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Keywords:

  • housekeeping;
  • bootstrapping;
  • LRP10;
  • β-actin;
  • GAPD

Abstract

  1. Top of page
  2. Abstract
  3. Introduction
  4. Research Methods and Procedures
  5. Results
  6. Discussion
  7. Acknowledgement
  8. References

Objective: The aim of this study was to evaluate reference genes for expression studies of human adipose tissue.

Research Methods and Procedures: Using 52 human adipose tissue expression profiles (HU95), 10 putative reference genes with the lowest variation in expression levels were selected for further studies. Expression stability of these 10 novel and 5 previously established reference genes was evaluated by real-time reverse transcriptase-polymerase chain reaction analysis. For this purpose, 44 adipose tissue biopsies from 27 subjects were chosen to include a wide range of parameters such as sex, age, BMI, depot origin, biopsy procedure, and effects of nutrition.

Results: LRP10 was identified as the gene with the least variation in expression levels. The frequently used reference genes RPLP0, 18S rRNA, PPIA, ACTB, and GAPD were ranked as 4, 6, 7, 8, and 10, respectively.

Discussion: Our results suggest that LRP10 is a better choice as reference for expression studies of human adipose tissue compared with the most frequently used reference genes.


Introduction

  1. Top of page
  2. Abstract
  3. Introduction
  4. Research Methods and Procedures
  5. Results
  6. Discussion
  7. Acknowledgement
  8. References

A survey of 40 studies published since 2001 shows that, in 70% of the papers, ACTB, GAPD, and 18S rRNA were used as reference genes for reverse transcriptase-polymerase chain reaction (RT-PCR)1 measurements of gene expression in human adipose tissue or adipocytes. However, the expression of these genes has been reported to vary considerably in other tissues and cells (1,2,3). In addition, we have previously observed that ACTB was regulated during diet-induced weight loss (4). This study was, therefore, performed to identify and evaluate novel reference genes for analysis of gene expression in human adipose tissue and to compare these with frequently used reference genes.

Research Methods and Procedures

  1. Top of page
  2. Abstract
  3. Introduction
  4. Research Methods and Procedures
  5. Results
  6. Discussion
  7. Acknowledgement
  8. References

Subjects and Samples

This study was approved by the Medical Ethics Committee at Göteborg University, and all participants gave written informed consent. All biopsies were taken after an overnight fast, immediately frozen in liquid nitrogen, and stored at −80 °C until analysis. Seventy-two biopsies from 27 subjects (6 men and 21 women) were used for the microarray expression profiling, and 44 biopsies from 27 subjects (14 men and 13 women) were used for the real-time RT-PCR analysis (supplemental data available online at http:www.obesityresearch.org). Procedures for RNA isolation and hybridization to the microarrays have been described previously (5,6).

Selection of Stably Expressed Genes in Human Adipose Tissue using Microarray Data

In total, 52 expression profiles of human adipose tissue from the above-mentioned 72 biopsies were used for the selection (supplemental data available online at http:www.obesityresearch.org). To perform a pre-selection using the largest group of data (n = 36), the 50 genes with the lowest coefficients of variation (CVs, %SD) were selected from expression profiles of paired subcutaneous and omental adipose tissue (5,6). Subsequently, all microarrays were used to create eight different groups representing different physiological variables of interest (supplemental data available online at http:www.obesityresearch.org). The average expression for each group was calculated, followed by computation of the CVs for the 50 genes across the eight groups. The 10 genes with the lowest CV were selected for subsequent studies (Figure 1; supplemental data available online at http:www.obesityresearch.org).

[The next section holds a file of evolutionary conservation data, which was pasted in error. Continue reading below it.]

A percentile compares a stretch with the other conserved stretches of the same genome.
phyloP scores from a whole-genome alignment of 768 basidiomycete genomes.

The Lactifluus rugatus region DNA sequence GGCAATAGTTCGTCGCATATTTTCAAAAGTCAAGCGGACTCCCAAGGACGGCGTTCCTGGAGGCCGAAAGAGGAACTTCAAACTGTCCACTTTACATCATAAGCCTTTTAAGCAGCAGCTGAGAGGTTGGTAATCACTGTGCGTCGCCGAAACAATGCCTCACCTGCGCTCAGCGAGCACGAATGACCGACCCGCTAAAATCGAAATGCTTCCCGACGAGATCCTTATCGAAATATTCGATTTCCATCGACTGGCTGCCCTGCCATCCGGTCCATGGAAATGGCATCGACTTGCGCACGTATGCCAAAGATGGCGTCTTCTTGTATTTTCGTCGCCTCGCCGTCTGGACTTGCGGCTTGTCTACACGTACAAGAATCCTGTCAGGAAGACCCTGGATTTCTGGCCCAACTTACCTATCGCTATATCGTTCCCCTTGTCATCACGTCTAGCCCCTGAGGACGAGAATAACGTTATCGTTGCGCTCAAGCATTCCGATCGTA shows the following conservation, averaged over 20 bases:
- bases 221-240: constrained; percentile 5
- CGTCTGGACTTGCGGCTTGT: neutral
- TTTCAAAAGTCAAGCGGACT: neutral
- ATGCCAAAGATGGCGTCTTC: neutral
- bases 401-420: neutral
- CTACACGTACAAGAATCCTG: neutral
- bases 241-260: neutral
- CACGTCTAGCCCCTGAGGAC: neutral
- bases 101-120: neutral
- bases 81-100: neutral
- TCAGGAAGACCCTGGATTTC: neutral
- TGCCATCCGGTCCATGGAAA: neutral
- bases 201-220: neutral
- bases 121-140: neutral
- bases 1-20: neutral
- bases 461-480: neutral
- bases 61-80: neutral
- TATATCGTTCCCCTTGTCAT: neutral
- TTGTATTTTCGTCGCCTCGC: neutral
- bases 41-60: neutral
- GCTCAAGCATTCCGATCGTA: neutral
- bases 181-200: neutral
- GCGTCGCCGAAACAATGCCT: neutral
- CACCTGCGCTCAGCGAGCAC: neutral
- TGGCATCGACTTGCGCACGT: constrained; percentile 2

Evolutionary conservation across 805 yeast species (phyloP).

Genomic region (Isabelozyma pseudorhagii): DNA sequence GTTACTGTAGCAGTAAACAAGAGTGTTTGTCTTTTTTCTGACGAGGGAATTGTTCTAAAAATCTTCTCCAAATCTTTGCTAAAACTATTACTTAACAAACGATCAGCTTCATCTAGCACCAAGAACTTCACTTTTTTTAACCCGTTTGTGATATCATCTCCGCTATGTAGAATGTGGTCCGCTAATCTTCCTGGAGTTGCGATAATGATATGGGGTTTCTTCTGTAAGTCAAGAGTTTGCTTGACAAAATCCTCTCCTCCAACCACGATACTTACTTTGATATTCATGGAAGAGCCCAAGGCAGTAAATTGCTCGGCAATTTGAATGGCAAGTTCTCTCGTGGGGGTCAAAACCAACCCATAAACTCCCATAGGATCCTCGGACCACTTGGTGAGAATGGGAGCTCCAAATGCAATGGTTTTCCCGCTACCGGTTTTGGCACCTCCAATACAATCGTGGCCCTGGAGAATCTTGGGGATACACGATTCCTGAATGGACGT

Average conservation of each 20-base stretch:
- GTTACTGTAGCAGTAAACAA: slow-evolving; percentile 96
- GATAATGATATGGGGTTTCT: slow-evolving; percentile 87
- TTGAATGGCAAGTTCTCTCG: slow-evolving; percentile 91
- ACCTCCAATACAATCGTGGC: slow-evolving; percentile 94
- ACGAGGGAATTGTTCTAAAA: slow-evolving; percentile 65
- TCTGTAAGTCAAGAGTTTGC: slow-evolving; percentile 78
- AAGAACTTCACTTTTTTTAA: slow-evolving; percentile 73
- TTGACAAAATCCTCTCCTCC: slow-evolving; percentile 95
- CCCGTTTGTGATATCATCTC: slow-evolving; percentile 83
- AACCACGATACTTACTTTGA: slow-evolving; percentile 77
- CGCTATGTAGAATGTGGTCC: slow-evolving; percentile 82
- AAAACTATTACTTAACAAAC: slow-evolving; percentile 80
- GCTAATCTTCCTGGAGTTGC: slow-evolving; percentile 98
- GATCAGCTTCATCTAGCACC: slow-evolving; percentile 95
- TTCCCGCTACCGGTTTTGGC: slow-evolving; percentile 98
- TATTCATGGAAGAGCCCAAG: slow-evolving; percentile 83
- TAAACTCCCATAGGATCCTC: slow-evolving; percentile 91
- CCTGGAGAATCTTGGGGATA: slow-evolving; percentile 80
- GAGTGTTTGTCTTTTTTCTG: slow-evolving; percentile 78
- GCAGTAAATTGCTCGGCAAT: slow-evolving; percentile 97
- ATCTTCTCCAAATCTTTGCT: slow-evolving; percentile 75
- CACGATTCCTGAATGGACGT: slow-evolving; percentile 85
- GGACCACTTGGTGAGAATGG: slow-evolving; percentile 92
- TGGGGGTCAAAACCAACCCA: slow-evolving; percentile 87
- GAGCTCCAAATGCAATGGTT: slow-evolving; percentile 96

image

Figure 1. Expression stability of 10 novel (white bars) and 10 established (gray bars) reference genes in human adipose tissue analyzed by microarrays. The data are shown as normalized expression for each gene, and error bars indicate the CV, which was used to evaluate the expression stability of the genes (see Research Methods and Procedures).

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ACTB, GAPD, and 18S were identified by PubMed searches as common reference genes for expression studies of human adipose tissue. Two other frequently used reference genes, PPIA and RPLP0, with low CV in the microarray data, were also included (Figure 1). The 5 established and 10 novel putative reference genes were evaluated by real-time RT-PCR analysis on individual samples.

Real-time RT-PCR

Eleven of the 15 genes were analyzed using predesigned TaqMan Assays-on-Demand (Applied Biosystems, Foster City, CA). Probe-primer sets for the four remaining genes, COBRA1, ENTPD6, PDAP1, and HDAC5, were designed using the Primer Express software v2.0 (Applied Biosystems). TaqMan Reverse Transcriptase reagents, TaqMan Universal PCR Master mix (Applied Biosystems), and reaction conditions were used according to the manufacturer's instructions (supplemental data available online at http:www.obesityresearch.org).

Ranking the Putative Reference Genes

Ranking of the selected reference genes was performed essentially as described by Vandesompele et al. (7). Briefly, for each gene, the gene expression ratio versus all other genes was calculated in each sample. Subsequently, for each pair of genes, a pairwise variation was defined as the SD of the pairwise log ratios for all samples, and for each gene, a gene instability measure was defined as the mean overall of the pairwise variations for that gene.

An iterative process was employed in the ranking procedure where genes were excluded in a stepwise manner. In each step, the gene with the highest gene instability measure was excluded, after which new gene instability measures were calculated using only the remaining genes. This procedure was repeated until only three genes remained. These genes were ranked as first, second, and third according to their gene instability measures.

In addition, we performed a bootstrap step to evaluate the certainty of the ranking. The ranking method was bootstrapped (8) by resampling with replacement from the original set of 44 sample files. The resampling procedure was repeated 10, 000 times (supplemental data available online at http:www.obesityresearch.org). To check the robustness of the ranking procedure with respect to outliers, we also repeated the ranking with trimmed SDs, excluding the most outlying 10%, 20%, and 40% of log ratios in the computation of the SDs of the pairwise log ratios.

Results

  1. Top of page
  2. Abstract
  3. Introduction
  4. Research Methods and Procedures
  5. Results
  6. Discussion
  7. Acknowledgement
  8. References

Selection of Putative Reference Genes in Human Adipose Tissue from Microarray Data